A job hero and goal kicker in the employment sector. Has Adelaide got anyone like her? As for JobMaker Hiring Credit Scheme, it’s a monumental fail.
In one year, Vanessa Nieuwenhuizen found work for 150 people in and around Logan, one of Queensland’s unemployment hotspots (around 11 per cent).
As the leader of Spark Employment, a program run through a community organisation known as YFS, Vanessa said there’s so much more to a job application than just filling out a form.
“You’ve got to individualise support according to client needs,” she says. “If someone says, ‘I need support with mental health’, refer them to get that support. If someone says, ‘I’m working on obtaining my driver’s licence’, we look at getting that licence because it’s a barrier.
“If someone says, ‘I’m a mum, I haven’t worked in 10 years’, we look at work preparation, how to dress, childcare — all those things.”
Vanessa said big programs don’t get people jobs. Most people she deals with want to work, but have a hard time getting the help they need. In one case, a 53-year-old woman wanted a job in retail. She had the skills and had handed out resumes but she needed help with her appearance.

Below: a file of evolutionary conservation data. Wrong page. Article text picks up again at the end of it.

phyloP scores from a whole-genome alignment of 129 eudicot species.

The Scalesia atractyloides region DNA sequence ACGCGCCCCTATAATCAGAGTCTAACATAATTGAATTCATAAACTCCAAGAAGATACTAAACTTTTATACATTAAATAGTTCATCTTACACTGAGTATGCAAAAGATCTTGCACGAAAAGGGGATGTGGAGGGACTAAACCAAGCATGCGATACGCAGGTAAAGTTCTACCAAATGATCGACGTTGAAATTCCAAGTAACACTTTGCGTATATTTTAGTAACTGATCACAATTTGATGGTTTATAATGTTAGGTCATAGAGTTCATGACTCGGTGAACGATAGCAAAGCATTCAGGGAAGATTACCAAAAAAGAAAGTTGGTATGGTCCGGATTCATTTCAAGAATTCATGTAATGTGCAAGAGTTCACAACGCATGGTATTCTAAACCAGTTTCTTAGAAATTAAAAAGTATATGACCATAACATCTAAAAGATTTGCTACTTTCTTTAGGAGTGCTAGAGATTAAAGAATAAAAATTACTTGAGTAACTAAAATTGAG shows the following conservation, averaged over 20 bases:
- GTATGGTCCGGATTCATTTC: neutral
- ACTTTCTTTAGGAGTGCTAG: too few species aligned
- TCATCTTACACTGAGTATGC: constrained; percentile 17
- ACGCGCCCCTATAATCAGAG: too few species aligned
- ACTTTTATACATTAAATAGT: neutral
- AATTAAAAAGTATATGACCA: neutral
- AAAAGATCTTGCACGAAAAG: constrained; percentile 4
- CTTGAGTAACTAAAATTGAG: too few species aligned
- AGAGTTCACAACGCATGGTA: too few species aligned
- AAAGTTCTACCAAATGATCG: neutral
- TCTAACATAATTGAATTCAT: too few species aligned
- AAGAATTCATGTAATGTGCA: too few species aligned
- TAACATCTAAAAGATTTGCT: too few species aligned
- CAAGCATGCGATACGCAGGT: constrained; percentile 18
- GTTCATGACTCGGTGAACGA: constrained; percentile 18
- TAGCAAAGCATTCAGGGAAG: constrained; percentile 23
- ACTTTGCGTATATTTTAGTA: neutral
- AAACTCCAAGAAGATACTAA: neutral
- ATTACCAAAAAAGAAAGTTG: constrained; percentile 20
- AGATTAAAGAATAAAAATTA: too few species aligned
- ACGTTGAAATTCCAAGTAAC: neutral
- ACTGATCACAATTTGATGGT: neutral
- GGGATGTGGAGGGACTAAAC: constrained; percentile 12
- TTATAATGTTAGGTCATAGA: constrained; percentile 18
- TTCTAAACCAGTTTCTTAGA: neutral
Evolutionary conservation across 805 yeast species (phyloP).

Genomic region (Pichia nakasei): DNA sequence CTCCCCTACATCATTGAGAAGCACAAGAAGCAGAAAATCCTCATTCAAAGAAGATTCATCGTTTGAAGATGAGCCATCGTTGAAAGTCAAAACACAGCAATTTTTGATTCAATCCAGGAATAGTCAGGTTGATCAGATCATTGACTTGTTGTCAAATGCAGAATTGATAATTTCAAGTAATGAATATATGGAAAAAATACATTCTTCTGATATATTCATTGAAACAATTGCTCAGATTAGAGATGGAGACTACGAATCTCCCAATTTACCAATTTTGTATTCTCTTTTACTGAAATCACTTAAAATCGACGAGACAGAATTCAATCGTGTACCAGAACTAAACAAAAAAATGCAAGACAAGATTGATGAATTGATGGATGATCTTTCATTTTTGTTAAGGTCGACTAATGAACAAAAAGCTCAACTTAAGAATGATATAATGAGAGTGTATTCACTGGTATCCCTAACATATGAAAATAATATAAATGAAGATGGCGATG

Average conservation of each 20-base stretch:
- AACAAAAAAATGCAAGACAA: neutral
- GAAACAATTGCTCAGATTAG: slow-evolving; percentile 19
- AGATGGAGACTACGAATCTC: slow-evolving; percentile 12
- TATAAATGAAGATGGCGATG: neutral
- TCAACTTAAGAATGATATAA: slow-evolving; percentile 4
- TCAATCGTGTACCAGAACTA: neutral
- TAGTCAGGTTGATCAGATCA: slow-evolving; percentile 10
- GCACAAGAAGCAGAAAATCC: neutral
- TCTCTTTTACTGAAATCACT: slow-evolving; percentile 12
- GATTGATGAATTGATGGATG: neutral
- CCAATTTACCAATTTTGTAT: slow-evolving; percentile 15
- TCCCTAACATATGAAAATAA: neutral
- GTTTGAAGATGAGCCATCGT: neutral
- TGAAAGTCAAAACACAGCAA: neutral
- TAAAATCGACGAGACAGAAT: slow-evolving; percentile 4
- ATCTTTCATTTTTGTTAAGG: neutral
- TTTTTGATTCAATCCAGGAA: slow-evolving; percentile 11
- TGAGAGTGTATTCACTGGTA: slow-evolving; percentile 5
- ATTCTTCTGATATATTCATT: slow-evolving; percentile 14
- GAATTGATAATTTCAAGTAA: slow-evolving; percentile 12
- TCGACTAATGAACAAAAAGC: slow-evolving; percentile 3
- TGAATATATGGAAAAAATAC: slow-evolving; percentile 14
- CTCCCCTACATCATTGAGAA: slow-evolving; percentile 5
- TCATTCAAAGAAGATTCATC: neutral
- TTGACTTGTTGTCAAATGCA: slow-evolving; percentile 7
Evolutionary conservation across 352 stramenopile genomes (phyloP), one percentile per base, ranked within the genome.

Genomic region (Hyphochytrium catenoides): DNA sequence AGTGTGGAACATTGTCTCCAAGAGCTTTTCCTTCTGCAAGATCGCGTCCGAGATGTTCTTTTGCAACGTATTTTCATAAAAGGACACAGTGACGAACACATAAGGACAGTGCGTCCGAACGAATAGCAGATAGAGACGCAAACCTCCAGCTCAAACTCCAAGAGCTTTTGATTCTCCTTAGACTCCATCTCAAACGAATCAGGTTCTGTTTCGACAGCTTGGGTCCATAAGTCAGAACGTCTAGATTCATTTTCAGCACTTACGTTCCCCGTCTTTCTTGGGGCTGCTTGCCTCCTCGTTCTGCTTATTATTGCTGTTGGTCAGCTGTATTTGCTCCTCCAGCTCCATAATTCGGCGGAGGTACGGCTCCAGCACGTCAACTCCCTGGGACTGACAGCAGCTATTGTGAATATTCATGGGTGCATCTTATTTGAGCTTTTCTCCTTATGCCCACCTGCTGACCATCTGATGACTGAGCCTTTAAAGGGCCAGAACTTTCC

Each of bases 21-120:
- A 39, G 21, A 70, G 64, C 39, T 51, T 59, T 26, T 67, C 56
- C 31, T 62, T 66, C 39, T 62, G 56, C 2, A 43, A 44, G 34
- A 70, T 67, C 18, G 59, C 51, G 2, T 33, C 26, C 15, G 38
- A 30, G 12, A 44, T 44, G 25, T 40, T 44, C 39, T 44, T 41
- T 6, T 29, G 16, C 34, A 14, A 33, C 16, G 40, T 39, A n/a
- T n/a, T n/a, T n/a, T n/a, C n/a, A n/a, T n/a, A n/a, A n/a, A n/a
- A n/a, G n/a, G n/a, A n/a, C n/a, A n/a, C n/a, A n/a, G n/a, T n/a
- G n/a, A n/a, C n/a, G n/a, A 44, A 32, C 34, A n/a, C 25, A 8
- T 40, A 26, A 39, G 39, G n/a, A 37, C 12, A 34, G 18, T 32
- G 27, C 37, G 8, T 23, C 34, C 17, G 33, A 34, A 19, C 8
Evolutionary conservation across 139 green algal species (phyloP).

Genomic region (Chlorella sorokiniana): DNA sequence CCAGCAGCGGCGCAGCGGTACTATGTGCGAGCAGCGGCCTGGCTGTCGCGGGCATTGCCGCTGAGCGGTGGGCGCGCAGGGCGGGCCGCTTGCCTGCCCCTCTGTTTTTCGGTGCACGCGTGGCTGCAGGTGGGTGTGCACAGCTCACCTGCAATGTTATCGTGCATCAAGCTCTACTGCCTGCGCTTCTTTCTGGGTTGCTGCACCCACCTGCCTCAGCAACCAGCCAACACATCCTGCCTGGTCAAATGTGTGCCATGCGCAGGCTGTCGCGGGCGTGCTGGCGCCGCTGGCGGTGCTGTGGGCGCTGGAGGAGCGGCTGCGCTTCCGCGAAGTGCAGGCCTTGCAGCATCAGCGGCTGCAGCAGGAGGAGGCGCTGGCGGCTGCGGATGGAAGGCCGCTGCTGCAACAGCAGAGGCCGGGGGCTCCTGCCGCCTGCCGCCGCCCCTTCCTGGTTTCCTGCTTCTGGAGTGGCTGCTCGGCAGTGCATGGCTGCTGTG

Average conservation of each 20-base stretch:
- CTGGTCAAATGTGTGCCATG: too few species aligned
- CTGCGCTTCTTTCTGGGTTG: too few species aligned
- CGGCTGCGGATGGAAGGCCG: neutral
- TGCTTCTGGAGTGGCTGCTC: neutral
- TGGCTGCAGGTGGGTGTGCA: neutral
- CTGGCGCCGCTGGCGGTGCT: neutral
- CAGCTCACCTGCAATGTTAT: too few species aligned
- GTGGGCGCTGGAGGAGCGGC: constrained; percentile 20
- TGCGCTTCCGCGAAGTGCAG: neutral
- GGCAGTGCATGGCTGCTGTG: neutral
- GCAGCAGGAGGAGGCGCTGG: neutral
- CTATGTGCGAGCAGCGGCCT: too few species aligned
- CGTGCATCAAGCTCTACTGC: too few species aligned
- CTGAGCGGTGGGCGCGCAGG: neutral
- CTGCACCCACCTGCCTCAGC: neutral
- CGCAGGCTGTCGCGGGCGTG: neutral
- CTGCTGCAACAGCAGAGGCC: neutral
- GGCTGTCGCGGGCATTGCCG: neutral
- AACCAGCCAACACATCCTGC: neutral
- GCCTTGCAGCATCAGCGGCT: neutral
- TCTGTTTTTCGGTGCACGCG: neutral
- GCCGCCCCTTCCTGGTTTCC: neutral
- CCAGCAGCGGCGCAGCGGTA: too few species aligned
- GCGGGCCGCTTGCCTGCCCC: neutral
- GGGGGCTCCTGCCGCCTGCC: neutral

“Her biggest barrier was her teeth,” Vanessa said. She worked out how to get government funding so the woman could visit the dentist and then get a job.
Josey is living in a women’s shelter with her two young boys. She has applied for numerous full-time positions over the past six months. She’s not picky.
“I will do anything, I will spit-shine your toilet with a toothbrush,” Josey says. “I don’t want to survive. I want to thrive. I want to show my kids how to do it.”
The government has previously attempted to address youth unemployment, announcing the $4 billion JobMaker Hiring Credit Scheme in last year’s federal budget.
While Treasury estimated it would result in almost half a million jobs for people under 35 by 2023, only 1,045 people have been hired through the program as of April this year.
Josey says multi-million-dollar schemes like these don’t work — at least in her experience.
“These people want to work. Give them a mentor rather than give them another course that they’re going to get sick of and then quit halfway through and then beat themselves up (about it).”
Josey asked several employment service providers for help with getting a job, but she felt they were treating everyone like a number.